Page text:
William Henry Wall, Jr. and Hallie A. Wall, Plaintiffs-appellees, v. the Mutual Life Insurance Company of New York, Defendant-appellant, 467 F.2d 321 (5th Cir. 1972)Annotate this Case
T. M. Smith, Jr., Hunter S. Allen, Jr., Atlanta, Ga., for defendant-appellant.
Stack, O'Brien & Neely, Edgar A. Neely, III, John G. Morris, Atlanta, Ga., for plaintiffs-appellees.
Before WISDOM, THORNBERRY and GODBOLD, Circuit Judges.
GODBOLD, Circuit Judge:
This is a Georgia diversity suit for wrongful cancellation of a life insurance policy on the life of Dr. William H. Wall, Sr. Georgia law permits a suit for wrongful termination of a policy to be brought immediately by the insured or upon maturity of the policy. The alleged wrongful termination occurred in 1962, and no premiums were paid there-after. After the termination the company maintained a reduced amount of paid up term insurance on the insured until early 1964. He died in 1967, and his beneficiaries sued, claiming damages for breach of contract, a statutory penalty for bad faith, attorney fees and punitive damages. After a nonjury trial the District Court entered judgment for the beneficiaries in an amount equal to the face of the policy and denied all other relief. The insurer appeals. We reverse and remand.
During life Dr. Wall had been the insured under two life insurance policies issued by Mutual Life, the $10,000 policy here in litigation ("the policy") and another policy significant only in an evidentiary sense. Dr. Wall was not always prompt in his payments. Available records for the period 1955-62 disclose at least eight instances in which his check tendered in payment of a quarterly premium on the policy was dishonored. Similarly, for the period 1960-64, available records disclose several dishonored checks tendered for premiums on the other policy.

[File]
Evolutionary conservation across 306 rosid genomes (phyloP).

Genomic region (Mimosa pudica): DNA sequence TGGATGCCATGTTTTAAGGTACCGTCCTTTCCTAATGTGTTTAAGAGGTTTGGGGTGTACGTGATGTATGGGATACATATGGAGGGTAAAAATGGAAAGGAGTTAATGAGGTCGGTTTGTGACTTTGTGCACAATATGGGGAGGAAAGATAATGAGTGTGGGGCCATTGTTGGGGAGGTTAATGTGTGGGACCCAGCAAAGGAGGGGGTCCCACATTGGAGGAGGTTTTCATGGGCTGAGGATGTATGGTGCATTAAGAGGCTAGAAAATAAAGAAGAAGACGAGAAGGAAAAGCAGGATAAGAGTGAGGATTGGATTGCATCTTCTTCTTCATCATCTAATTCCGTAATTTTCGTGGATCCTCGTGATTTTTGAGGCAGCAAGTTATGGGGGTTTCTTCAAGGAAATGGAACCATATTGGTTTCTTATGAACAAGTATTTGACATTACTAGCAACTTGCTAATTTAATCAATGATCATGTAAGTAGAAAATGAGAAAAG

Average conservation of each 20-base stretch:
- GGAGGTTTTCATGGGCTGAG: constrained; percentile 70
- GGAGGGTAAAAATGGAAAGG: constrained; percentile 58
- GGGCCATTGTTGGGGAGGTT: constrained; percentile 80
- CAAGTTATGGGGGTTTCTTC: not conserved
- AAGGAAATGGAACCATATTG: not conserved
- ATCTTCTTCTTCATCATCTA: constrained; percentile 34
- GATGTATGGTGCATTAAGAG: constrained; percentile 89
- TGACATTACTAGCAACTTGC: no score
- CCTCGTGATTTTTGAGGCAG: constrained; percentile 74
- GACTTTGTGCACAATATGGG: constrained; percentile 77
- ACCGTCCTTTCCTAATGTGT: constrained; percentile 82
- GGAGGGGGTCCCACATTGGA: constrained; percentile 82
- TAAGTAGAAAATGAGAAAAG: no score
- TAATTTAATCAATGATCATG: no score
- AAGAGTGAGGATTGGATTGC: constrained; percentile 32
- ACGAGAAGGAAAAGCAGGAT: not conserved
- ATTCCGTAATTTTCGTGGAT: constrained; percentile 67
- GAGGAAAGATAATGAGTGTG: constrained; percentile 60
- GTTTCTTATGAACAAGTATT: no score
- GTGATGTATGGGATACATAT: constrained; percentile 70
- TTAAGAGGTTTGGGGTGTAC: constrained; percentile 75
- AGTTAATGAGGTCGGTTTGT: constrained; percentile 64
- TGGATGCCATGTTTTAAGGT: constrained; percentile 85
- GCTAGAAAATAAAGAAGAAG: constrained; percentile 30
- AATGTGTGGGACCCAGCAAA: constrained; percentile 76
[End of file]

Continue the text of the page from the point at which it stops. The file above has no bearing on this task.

The policy provided for a 31-day grace period after the premium due date during which if the premium were paid there would be no lapse. In addition, company practice was to allow an additional 15 days during which it would accept payment of the overdue premium without the necessity of formal application by the policyholder or evidence of insurability. At times the company refers to there being no "lapse" until 46 days expires, at other times to there being "automatic reinstatement" of the policy by payment without the extra 15-day period. In any event, the District Court resolved this semantical difference, if it is a difference, by its finding that the policy remained in force on condition that payment was made within the 46 days.
A quarterly premium on the policy was due June 28, 1962. According to an affidavit by a company official, an examination of its existent records disclosed the following events. At some time prior to July 30, on a date not known, Dr. Wall tendered a check in payment of the June 28 premium. The company infers that this was returned by the bank for insufficient funds on July 30, because a reversing entry was made on the company books on that date. It is unable to show by hard evidence that it notified Dr. Wall of the dishonor because its files covering the period were routinely destroyed after retention for two years. The implication is, however, that he was notified because on or about August 9, within the 46-day allowable period, the company received another check dated August 9 and in the same amount. It did not consider this unusual because of the number of times in the past in which it had received a worthless check followed by a good replacement check (or a postal money order), all during the 46-day period. It deposited the August 9 check, but on August 17, after the 46 days had expired, that check too was dishonored for insufficient funds. This check was not returned to Dr. Wall but sent to the home office or its permanent files to substantiate the lapse of the policy.